In the early 1990s and roughly coinciding with the United Nations Conference on Environment and Development in 1992, popularly known as the Rio Earth Summit, ‘green issues’ (as they were called at the time) made their way into fashion and textiles publications.[12][13] Typically these publications featured the work of well-known companies such as Patagonia and ESPRIT, who in the late 1980s brought environmental concerns into their businesses. The owners of those companies at that time, Yvon Chouinard and Doug Tompkins, were outdoorsmen and witnessed the environment being harmed by overproduction and overconsumption of material goods. They commissioned research into the impact of fibers used in their companies. For Patagonia, this resulted in a lifecycle assessment for four fibers, cotton, wool, nylon, and polyester. For ESPRIT the focus was on cotton—and finding better alternatives to it—which represented 90% of their business at that time. Interestingly, a similar focus on materials impact and selection is still the norm in sustainable fashion thirty years on.[14]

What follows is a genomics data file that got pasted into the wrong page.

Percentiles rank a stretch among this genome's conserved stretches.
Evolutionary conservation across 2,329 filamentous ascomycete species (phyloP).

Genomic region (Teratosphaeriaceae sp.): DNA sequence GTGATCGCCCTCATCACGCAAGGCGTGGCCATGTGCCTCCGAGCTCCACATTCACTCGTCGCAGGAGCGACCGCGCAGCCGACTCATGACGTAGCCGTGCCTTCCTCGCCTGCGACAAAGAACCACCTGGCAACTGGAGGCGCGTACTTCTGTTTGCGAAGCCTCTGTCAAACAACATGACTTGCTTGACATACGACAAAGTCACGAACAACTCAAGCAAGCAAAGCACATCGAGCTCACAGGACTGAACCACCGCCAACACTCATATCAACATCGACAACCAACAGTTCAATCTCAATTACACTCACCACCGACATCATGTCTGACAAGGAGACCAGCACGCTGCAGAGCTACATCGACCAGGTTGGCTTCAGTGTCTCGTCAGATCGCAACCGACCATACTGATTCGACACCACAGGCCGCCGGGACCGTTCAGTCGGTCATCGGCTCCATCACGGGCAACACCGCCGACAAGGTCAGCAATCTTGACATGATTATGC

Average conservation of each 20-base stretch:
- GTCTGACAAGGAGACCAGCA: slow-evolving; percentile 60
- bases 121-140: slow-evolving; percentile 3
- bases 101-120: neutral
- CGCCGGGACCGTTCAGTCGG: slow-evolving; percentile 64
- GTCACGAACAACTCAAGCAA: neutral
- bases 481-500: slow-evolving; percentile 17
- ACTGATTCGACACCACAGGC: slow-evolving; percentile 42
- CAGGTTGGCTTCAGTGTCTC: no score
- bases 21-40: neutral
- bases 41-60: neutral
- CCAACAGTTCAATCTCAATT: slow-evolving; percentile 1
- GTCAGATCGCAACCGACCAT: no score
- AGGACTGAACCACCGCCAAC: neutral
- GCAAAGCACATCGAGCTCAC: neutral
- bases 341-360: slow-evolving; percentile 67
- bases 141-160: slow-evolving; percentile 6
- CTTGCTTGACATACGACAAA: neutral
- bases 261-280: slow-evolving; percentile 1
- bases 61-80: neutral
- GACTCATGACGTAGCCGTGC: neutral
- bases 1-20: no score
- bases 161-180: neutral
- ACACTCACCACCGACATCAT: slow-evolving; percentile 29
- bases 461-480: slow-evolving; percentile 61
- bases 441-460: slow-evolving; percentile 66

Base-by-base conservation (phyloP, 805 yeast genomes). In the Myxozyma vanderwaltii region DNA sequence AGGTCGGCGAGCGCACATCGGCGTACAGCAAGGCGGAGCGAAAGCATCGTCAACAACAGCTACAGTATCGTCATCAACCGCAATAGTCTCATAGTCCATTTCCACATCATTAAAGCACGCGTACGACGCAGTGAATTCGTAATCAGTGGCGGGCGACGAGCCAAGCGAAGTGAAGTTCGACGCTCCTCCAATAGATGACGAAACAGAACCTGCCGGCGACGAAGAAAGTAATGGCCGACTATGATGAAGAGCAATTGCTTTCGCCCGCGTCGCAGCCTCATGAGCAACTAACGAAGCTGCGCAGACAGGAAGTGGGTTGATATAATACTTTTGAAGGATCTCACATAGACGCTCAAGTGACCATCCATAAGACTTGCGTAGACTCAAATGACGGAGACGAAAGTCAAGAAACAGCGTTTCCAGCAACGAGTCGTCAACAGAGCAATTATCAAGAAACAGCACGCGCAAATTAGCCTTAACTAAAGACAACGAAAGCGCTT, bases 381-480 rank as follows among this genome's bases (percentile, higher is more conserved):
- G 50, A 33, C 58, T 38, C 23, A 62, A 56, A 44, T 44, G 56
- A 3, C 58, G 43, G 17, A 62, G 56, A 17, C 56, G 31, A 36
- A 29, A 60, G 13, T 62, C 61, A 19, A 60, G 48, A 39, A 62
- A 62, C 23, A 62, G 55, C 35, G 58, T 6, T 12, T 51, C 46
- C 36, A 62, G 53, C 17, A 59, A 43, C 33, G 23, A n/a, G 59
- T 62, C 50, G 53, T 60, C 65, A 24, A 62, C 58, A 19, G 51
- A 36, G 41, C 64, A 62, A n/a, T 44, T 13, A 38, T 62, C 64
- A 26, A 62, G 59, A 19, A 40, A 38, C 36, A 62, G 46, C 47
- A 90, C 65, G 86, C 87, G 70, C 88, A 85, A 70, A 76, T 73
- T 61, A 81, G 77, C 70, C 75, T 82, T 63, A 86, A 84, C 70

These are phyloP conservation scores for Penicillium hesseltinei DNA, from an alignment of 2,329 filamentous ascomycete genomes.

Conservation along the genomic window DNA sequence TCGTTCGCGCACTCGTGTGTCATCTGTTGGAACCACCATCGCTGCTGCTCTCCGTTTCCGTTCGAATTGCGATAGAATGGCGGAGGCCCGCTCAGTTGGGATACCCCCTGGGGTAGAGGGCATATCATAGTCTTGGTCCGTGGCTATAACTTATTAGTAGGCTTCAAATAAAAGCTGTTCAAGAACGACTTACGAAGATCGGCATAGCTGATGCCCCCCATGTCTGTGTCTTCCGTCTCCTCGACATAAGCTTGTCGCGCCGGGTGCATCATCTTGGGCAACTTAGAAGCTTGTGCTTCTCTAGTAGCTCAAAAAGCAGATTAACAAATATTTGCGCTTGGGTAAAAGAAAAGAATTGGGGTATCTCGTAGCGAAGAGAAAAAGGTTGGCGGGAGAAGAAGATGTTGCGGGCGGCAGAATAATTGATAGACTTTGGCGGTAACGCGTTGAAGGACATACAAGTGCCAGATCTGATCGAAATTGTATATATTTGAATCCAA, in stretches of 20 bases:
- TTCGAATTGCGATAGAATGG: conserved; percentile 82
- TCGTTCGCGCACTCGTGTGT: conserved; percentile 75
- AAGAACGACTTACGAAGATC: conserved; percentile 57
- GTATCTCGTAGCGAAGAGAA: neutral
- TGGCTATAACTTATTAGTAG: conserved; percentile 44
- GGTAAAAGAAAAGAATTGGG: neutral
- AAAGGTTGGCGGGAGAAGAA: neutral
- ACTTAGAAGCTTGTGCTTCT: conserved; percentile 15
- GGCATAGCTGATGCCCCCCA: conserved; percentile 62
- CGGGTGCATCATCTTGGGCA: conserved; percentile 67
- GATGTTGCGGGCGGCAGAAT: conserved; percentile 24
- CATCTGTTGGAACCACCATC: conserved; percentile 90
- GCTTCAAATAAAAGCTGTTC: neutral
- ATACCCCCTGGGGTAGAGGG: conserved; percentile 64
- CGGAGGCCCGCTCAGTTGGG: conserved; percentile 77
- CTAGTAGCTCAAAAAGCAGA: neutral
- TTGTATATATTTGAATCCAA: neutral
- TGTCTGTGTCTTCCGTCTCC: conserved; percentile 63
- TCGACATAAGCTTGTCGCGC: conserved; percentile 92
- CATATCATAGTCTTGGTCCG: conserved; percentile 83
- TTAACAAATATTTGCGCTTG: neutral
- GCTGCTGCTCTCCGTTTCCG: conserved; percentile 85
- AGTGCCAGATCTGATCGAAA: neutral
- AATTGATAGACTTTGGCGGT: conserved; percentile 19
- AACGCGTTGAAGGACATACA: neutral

The principles of ‘green’ or ‘eco’ fashion, as put forward by these two companies, was based on the philosophy of the deep ecologists Arne NæssFritjof Capra, and Ernest Callenbach, and design theorist Victor Papanek.[15] This imperative is also linked to a feminist understanding of human-nature relationships, interconnectedness and “ethics of care” as advocated by Carolyn Merchant,[16] Suzi Gablik,[17] Vandana Shiva,[18] and Carol Gilligan.[19] The legacy of the early work of Patagonia and ESPRIT continues to shape the fashion industry agenda around sustainability today. They co-funded the first organic cotton conference held in 1991 in Visalia, California. And in 1992, the ESPRIT e-collection, developed by head designer Lynda Grose,[20] was launched at retail. The collection was based on the Eco Audit Guide, published by the Elmwood Institute. Throughout the 1990s and early 2000s, the movement in sustainable fashion broadened to include many brands. Though the primary focus has remained on improving the impact of products through fiber and fabric processing and material provenance, Doug Tompkins and Yvon Chouinard were early to note that exponential growth and consumption are not sustainable.[21] ESPRIT placed an ad in Utne Reader in 1990 making a plea for responsible consumption. In 2011 the brand Patagonia ran an ad and a PR campaign called “Don’t Buy This Jacket” with a picture of Patagonia merchandise. This message was intended to encourage people to consider the effect that consumption has on the environment, and to purchase only what they need.[22]